The sattriya dance form was accepted by the Sangeet National Academy, India’s cultural arts body as the seventh ‘classical’ dance, and Menaka PP Bora, trained by her guru-mother is committed to promoting and popularising it. Sattriya has evolved in the monasteries of Assam as part of ritual worship by male monks and the Boras have been instrumental in bringing it to the stage.
At a forty-minute presentation in the informal setting of Asia House, Menaka portrayed the different elements that comprise sattriya, from the invocation to the pure dance and narrative. The dance is marked by deep pliés, contrasting elevations and little jumps, which give a dipping, or undulating quality to the dance. The arms are held at the shoulder height or raised above creating sculptural postures; hastas or hand gestures and facial expressions play their part as in other Indian classical dance forms.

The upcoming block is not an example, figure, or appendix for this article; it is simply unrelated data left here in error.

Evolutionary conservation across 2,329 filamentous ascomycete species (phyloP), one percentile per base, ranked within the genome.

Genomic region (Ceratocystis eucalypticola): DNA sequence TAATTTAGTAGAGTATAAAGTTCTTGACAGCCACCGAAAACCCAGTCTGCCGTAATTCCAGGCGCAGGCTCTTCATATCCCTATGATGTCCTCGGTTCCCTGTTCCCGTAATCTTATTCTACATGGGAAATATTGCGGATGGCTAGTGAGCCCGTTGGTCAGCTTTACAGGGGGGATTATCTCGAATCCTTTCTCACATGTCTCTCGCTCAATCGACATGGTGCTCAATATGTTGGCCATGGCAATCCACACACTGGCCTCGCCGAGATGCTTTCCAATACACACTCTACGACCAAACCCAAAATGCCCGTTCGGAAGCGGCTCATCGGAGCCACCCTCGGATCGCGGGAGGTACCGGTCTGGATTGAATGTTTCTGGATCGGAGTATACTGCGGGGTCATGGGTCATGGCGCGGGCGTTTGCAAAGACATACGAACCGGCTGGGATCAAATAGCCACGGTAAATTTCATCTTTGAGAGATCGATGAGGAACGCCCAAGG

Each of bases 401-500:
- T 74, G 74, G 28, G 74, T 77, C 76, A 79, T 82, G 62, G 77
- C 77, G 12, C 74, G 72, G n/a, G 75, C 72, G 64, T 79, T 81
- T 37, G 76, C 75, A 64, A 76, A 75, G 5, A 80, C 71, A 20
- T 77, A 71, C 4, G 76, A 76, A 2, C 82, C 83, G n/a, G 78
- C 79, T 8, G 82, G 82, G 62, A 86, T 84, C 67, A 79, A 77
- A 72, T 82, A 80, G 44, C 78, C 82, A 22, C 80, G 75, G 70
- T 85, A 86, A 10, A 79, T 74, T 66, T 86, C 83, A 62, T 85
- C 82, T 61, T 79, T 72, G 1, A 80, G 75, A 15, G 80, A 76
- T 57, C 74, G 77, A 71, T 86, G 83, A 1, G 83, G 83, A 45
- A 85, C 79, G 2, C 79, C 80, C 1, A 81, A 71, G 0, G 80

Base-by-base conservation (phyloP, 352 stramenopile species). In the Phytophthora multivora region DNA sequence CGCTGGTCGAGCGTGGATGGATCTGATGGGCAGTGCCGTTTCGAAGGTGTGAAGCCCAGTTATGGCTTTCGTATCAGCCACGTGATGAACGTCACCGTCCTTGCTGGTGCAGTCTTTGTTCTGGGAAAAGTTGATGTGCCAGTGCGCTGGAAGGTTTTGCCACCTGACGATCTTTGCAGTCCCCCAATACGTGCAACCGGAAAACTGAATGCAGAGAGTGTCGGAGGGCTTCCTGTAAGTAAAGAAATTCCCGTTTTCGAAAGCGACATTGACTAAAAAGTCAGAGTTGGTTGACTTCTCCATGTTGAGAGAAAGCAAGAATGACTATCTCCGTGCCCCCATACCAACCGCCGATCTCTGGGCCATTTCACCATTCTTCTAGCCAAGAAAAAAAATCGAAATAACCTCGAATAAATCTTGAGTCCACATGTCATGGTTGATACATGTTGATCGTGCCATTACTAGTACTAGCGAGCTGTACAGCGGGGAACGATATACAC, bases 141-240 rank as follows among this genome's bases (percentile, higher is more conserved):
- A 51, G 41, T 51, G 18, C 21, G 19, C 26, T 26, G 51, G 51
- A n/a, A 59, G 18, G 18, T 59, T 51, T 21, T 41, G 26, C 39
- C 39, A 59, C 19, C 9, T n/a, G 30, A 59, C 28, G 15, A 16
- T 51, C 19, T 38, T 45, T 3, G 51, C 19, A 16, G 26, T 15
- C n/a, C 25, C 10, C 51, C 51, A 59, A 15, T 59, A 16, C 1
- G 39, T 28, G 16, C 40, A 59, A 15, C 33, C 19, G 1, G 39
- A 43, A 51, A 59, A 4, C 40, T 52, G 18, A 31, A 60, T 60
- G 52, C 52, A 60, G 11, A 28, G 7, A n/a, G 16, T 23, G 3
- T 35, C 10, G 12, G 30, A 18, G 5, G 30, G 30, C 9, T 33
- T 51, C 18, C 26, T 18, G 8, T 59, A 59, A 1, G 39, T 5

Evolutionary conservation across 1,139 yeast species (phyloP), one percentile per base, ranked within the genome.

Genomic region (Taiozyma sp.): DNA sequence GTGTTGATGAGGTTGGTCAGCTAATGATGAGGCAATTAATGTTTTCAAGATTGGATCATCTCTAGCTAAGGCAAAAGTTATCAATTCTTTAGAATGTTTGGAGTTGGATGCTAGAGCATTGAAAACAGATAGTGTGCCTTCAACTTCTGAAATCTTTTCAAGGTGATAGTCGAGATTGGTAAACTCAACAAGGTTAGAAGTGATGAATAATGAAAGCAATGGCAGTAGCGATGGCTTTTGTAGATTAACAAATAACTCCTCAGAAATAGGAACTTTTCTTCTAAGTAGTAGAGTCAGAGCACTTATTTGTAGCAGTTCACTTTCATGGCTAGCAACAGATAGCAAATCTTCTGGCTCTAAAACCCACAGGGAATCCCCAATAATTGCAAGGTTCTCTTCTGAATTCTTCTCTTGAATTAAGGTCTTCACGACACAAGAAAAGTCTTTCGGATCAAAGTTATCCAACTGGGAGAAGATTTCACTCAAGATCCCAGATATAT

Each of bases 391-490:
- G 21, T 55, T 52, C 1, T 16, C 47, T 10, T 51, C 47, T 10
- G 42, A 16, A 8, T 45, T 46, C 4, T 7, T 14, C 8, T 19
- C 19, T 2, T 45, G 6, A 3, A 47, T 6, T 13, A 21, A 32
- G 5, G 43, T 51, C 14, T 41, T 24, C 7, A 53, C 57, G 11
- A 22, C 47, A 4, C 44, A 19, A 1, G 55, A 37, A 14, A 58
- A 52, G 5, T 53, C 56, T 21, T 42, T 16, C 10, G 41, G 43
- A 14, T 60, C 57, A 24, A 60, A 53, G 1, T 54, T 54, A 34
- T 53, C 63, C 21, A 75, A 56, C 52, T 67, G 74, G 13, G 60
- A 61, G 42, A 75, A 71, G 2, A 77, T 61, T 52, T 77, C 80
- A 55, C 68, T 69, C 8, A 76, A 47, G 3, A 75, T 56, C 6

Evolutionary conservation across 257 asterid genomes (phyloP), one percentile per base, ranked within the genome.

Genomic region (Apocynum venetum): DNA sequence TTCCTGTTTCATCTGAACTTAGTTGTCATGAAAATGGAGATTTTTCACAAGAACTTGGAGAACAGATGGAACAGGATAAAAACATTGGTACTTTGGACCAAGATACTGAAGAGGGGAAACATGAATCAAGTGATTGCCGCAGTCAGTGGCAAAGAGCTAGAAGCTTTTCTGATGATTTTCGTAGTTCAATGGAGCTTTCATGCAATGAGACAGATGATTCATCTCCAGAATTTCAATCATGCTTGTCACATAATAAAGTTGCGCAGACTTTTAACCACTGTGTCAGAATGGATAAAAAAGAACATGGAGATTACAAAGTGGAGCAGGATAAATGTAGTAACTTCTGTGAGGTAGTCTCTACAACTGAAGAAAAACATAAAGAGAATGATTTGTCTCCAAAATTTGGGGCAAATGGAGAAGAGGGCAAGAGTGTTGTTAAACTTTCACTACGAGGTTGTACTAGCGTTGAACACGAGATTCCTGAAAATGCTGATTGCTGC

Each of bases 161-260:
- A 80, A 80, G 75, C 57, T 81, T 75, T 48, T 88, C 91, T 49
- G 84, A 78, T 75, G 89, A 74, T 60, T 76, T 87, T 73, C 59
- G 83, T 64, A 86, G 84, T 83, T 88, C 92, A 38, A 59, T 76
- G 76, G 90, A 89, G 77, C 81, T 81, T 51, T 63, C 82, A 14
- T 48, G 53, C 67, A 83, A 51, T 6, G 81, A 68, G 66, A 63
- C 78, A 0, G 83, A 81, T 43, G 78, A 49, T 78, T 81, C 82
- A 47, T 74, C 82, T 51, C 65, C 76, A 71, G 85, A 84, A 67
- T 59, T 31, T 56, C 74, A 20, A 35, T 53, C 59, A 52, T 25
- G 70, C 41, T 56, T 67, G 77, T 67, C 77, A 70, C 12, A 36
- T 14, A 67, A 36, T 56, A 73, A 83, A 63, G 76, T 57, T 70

Three dances were offered interspersed by commentary; Sula dance followed by a Krishna item and the longer Dasa Avatar (ten incarnations of Vishnu). The dances were short and the movement content felt rather thin. Menaka’s form and focus are not in doubt. She has grace, strength and fluidity. If sattriya is to move on, however, performers like Menaka have to build its repertoire by creating longer sequences using a wider palette of movement dynamics.